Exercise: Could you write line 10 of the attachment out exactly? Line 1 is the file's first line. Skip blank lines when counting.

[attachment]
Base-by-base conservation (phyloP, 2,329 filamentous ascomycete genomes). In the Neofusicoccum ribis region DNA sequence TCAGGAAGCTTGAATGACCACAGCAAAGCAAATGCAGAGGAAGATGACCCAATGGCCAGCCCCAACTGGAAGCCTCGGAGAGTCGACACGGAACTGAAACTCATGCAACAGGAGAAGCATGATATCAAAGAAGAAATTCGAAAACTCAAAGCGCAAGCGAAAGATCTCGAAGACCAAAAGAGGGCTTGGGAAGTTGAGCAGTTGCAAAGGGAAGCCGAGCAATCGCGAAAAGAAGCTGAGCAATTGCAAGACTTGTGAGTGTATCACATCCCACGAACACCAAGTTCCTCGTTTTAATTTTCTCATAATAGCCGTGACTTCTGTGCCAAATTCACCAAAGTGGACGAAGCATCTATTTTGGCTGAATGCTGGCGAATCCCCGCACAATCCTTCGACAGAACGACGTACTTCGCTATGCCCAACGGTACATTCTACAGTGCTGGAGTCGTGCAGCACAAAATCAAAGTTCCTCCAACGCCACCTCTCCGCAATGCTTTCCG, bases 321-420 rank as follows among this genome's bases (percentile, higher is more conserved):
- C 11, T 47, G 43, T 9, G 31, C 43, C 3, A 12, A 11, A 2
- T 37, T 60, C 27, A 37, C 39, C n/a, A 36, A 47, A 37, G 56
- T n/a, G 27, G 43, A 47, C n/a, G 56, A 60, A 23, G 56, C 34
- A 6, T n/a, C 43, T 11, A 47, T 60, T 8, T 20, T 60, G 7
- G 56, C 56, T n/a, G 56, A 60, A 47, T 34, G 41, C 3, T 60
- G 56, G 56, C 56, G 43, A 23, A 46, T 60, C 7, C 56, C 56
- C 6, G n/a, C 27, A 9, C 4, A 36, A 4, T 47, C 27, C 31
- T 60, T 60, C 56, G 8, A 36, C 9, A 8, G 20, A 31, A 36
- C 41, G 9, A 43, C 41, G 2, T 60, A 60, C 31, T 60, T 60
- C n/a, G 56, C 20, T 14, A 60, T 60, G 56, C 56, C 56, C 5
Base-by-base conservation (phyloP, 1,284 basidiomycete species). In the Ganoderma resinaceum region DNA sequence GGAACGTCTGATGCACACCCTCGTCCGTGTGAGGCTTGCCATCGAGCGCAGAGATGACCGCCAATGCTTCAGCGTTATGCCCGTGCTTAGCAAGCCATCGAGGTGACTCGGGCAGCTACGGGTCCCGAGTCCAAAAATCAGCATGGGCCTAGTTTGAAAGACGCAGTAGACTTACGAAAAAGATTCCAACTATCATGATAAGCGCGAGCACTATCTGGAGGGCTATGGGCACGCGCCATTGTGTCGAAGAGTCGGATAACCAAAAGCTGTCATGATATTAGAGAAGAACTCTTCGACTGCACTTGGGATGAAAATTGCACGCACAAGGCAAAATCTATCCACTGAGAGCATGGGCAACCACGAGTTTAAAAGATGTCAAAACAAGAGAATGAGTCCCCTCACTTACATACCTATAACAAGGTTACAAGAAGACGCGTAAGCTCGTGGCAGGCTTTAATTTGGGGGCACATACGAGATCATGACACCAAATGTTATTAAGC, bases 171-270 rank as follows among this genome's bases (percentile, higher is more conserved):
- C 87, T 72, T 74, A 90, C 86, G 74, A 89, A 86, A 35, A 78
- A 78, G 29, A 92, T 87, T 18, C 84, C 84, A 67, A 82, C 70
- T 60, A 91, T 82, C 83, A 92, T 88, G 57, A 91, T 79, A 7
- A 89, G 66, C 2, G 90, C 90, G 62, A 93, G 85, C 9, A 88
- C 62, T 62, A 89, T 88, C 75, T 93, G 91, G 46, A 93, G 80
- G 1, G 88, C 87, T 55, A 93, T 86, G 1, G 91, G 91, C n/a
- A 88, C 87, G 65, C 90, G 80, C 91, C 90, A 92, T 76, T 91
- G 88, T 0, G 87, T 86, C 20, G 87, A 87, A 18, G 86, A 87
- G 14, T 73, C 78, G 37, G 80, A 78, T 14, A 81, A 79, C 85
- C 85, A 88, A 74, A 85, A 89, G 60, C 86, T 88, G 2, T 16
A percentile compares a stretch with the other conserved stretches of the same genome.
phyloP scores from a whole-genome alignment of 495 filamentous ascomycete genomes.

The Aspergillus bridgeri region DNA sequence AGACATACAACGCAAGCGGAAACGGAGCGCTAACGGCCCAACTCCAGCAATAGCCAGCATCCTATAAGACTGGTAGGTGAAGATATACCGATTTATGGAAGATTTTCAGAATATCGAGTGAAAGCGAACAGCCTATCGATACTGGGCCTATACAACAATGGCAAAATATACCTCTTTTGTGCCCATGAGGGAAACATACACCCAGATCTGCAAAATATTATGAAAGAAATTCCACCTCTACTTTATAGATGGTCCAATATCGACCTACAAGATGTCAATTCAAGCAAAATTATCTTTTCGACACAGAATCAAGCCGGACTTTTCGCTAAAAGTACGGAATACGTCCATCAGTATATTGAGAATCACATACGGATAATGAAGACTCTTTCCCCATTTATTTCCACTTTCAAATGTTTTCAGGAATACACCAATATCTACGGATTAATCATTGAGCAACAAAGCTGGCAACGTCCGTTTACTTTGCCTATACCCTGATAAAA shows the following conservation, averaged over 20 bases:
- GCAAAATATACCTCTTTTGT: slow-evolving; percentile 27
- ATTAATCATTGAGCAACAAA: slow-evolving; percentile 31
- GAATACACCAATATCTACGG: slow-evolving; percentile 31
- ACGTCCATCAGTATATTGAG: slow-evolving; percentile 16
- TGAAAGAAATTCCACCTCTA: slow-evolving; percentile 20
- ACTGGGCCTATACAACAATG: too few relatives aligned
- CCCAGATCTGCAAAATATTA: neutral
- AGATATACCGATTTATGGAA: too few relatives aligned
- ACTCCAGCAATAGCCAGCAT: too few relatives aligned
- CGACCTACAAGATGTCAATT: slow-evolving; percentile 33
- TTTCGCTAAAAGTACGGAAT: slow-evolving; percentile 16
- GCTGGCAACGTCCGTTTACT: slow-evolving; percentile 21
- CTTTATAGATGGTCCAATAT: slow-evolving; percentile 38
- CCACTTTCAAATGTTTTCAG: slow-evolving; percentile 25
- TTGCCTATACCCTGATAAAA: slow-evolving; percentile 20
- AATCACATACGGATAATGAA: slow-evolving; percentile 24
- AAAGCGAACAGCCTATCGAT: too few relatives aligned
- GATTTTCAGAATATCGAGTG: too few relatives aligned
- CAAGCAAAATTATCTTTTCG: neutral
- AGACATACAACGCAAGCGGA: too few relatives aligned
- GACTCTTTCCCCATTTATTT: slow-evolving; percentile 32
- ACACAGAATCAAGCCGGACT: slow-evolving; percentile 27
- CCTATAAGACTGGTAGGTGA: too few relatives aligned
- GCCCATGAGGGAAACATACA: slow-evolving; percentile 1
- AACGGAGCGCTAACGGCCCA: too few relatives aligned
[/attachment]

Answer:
- C 41, G 9, A 43, C 41, G 2, T 60, A 60, C 31, T 60, T 60